By: Ryan Green
As a landlord you should be well aware of homeowners insurance, but have you done your homework on dwelling insurance?
It should come as no surprise that there are differences between having homeowners insurance, and the kind of coverage you need if you rent out your property. It is especially easy to overlook this in cases where you become an “accidental landlord” by having to keep a property that won’t sell, and using tenants to cover the added cost. No matter how the situation occurred the risk is still the same for your assets.
As a landlord you encounter more risks such as lost rental income, property damage and liabilities due to natural disasters. Make no mistake in realizing that the same problems that can plague you as a homeowner will only intensify once you take on tenants. The good news when you own a couple of properties, you can generally get coverage easily through the same company that holds your homeowners policy. You should just be sure that you are protecting yourself with the essential coverage that won’t break the bank on your rental income.
- Protect the Structure
Also known as “dwelling coverage” this is your most important type of coverage for your property since it is the insurance that will rebuild the home if something destroys it. The key part of this coverage to look for is that it will cover everything needed for rebuilding the home, sometimes known as guaranteed replacement cost. Be sure to ask your agent because this type of coverage is not available in every state, and some companies will attempt to limit how much they will cover to rebuild the structure due to inflated construction costs.
This kind of insurance coverage is in place to protect a variety of financial costs related to structural damage of the property. Typically this could be issues related to utility lines (plumbing, gas, electric), but can extend to cover internal and external fixtures as well.
- Cover Your Rental Income
As a landlord you are accepting various risks regarding your personal financial well-being. Assuming you have an outstanding loan associated with your rental(s) that is owed each month in addition to taxes and fees, you rely upon your tenants to pay their rent on time. Anytime renters miss payments or a property sits vacant for an extended period of time the burden of covering all costs falls squarely on your shoulders.
Having some kind of rental default insurance can offer you comfort in knowing there is protection should you suddenly be accountable for multiple loans without residual income. This coverage is generally inexpensive to keep and can be built into the rent each month until you may feel comfortable enough with the payment habits of your tenants to remove it.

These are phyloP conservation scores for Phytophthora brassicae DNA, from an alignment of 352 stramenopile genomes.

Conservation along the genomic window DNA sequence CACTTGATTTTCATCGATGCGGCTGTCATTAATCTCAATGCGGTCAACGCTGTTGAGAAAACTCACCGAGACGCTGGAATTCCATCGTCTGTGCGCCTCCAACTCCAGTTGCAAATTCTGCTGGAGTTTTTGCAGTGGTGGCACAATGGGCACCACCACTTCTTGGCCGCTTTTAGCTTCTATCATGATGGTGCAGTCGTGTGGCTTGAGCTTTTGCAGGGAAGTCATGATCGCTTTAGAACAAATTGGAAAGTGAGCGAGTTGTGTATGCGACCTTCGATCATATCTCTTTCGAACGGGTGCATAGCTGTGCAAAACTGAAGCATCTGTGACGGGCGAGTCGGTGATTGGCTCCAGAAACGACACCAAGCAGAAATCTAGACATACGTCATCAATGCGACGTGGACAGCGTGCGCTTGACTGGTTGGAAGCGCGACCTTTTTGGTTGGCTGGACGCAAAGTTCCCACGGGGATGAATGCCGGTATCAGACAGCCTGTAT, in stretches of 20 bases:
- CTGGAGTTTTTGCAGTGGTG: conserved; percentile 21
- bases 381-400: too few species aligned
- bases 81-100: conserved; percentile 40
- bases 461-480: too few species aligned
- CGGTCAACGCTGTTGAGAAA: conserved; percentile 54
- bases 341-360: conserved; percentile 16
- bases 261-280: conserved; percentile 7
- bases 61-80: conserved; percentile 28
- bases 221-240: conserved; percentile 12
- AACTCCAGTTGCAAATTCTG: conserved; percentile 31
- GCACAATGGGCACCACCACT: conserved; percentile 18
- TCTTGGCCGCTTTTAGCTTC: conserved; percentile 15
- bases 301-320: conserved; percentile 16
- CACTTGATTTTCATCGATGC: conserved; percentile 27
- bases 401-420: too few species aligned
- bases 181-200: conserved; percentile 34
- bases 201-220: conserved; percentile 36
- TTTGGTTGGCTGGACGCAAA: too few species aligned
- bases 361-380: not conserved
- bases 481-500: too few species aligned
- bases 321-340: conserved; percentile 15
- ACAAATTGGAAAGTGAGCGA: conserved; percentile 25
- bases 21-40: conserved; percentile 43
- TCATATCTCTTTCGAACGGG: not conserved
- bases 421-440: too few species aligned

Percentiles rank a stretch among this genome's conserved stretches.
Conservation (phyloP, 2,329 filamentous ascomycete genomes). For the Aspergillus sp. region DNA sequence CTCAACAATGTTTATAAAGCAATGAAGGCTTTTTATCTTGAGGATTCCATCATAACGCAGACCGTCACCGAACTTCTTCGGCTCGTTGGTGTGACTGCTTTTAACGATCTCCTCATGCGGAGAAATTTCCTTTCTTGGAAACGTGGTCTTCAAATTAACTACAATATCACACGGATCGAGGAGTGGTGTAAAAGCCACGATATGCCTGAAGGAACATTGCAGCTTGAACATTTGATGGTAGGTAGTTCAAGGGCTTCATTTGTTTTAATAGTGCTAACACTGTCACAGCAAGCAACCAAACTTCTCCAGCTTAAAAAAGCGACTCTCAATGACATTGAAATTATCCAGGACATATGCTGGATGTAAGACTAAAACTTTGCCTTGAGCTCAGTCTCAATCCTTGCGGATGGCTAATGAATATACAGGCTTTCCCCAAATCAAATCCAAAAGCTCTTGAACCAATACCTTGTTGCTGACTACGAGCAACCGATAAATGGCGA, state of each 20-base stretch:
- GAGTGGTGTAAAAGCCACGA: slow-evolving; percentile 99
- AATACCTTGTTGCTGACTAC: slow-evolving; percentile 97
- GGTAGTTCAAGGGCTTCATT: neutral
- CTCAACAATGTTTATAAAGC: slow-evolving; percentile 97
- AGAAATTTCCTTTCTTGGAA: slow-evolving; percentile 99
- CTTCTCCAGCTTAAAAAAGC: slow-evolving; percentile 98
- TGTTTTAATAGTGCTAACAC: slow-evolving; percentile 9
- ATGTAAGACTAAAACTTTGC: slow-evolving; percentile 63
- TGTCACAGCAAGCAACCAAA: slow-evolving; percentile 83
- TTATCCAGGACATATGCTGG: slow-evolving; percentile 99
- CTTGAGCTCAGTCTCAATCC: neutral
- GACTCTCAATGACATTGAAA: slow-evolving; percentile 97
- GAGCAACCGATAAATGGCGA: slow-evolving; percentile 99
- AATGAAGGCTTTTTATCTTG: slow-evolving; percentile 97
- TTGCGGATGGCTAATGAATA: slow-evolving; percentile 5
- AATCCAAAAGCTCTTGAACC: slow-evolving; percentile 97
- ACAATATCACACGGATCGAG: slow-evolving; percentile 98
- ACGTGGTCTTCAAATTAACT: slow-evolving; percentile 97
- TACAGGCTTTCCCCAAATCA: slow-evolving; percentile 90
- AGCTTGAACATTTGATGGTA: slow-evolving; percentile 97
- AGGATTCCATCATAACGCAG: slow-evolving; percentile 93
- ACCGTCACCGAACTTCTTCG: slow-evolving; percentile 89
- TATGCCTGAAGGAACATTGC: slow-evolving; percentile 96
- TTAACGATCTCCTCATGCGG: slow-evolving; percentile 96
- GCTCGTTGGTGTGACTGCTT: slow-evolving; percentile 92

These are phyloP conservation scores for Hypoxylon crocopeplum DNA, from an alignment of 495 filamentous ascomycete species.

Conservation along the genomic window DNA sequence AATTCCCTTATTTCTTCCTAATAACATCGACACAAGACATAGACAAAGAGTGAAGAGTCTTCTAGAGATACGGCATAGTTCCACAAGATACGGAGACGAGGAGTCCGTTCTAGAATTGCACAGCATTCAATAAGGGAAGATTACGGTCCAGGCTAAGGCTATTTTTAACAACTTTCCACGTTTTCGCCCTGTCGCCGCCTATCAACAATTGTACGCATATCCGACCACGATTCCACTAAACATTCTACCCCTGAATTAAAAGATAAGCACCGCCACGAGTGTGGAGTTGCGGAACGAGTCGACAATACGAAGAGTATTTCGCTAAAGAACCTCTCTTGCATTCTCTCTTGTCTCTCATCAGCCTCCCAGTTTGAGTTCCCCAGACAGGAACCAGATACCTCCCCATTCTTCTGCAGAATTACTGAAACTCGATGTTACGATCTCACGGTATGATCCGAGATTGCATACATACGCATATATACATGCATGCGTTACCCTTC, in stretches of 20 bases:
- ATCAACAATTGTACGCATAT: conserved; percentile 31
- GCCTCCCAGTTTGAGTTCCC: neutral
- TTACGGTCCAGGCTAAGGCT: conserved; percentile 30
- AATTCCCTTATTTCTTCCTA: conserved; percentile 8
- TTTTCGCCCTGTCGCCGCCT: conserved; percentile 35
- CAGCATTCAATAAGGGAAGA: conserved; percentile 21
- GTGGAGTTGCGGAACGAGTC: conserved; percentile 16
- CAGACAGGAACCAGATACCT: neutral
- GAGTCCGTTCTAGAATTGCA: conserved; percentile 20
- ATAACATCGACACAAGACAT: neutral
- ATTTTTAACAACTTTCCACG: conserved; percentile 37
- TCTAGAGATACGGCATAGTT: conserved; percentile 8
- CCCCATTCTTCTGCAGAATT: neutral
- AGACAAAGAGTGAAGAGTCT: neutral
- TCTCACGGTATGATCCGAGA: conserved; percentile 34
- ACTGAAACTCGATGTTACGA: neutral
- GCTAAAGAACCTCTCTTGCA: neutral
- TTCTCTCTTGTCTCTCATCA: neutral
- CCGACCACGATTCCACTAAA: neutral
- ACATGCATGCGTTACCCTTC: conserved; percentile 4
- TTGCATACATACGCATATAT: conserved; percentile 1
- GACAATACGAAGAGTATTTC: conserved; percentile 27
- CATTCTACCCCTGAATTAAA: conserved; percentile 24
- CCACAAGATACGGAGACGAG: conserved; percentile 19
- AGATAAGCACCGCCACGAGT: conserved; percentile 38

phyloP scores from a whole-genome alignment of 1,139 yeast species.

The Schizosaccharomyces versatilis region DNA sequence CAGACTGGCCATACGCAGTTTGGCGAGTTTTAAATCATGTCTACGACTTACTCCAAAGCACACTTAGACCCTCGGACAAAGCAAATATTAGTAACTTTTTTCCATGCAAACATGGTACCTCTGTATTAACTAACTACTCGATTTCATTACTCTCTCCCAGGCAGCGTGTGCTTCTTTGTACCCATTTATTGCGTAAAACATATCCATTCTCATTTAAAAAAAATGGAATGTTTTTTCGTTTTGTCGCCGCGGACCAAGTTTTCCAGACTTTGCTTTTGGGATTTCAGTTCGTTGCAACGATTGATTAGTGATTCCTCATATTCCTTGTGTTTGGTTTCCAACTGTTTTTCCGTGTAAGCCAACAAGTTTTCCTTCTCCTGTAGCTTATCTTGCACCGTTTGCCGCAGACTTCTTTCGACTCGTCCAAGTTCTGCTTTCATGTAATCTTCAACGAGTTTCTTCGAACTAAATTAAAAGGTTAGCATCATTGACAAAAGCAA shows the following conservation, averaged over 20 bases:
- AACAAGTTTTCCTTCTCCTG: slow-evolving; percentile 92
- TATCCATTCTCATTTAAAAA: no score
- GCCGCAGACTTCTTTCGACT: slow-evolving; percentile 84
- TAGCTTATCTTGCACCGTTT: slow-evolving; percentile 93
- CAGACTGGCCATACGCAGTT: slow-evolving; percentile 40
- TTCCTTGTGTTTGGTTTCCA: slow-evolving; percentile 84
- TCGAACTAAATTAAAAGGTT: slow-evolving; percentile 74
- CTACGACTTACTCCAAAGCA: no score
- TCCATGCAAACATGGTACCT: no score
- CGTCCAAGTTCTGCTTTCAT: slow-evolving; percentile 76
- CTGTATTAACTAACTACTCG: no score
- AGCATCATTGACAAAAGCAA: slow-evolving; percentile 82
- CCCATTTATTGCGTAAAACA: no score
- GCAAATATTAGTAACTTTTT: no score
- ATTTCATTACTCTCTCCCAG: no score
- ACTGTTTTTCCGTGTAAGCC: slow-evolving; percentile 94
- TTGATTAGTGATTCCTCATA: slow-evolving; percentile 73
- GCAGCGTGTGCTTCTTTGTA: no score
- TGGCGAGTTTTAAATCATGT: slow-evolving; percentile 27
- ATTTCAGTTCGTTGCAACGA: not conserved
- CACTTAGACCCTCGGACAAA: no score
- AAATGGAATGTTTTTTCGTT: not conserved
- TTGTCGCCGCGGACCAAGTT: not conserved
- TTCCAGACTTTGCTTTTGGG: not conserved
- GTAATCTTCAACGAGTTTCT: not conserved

- Accidents Happen – Protect People, Including Yourself!
Our society is sue happy – don’t ignore it and hope for the best in people; embrace it and prepare for the worst. Tenants will spend the majority of their time on your property which exponentially increases the odds that someone will get injured bad enough to require medical assistance. If this happens there is every possibility the bill can be sent to you, the property owner. Having coverage for medical bills, legal fees and liabilities may be one of the best things you ever do.
This coverage may also extend to protect contractors you may bring in to work on the property when problems arise. A policy covering these incidents may already be a requirement by your lender as well which should demonstrate its importance.
- Require Renters to be Accountable
Renter’s insurance may or may not be common knowledge for your applicants, but it should be well understood by you. While it is always recommended to have, it is not always a requirement by landlords that renters possess this insurance. To better protect your assets you should consider adding a provision to your lease agreement requiring proof of renters insurance before applicants are approved. While some applicants may not be thrilled about it you are doing them (and yourself) a favor by having the added protection.
Acting as a landlord is like managing any other business. You should do everything in your power protect your investments and limit your liabilities. Remember that the biggest liability in your rental property is your renters, and be sure to conduct thorough screening on applicants before making any decisions.
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As with any changes to your business and investments, you should consult a professional before modifying your policies. Insurance regulations may vary by state.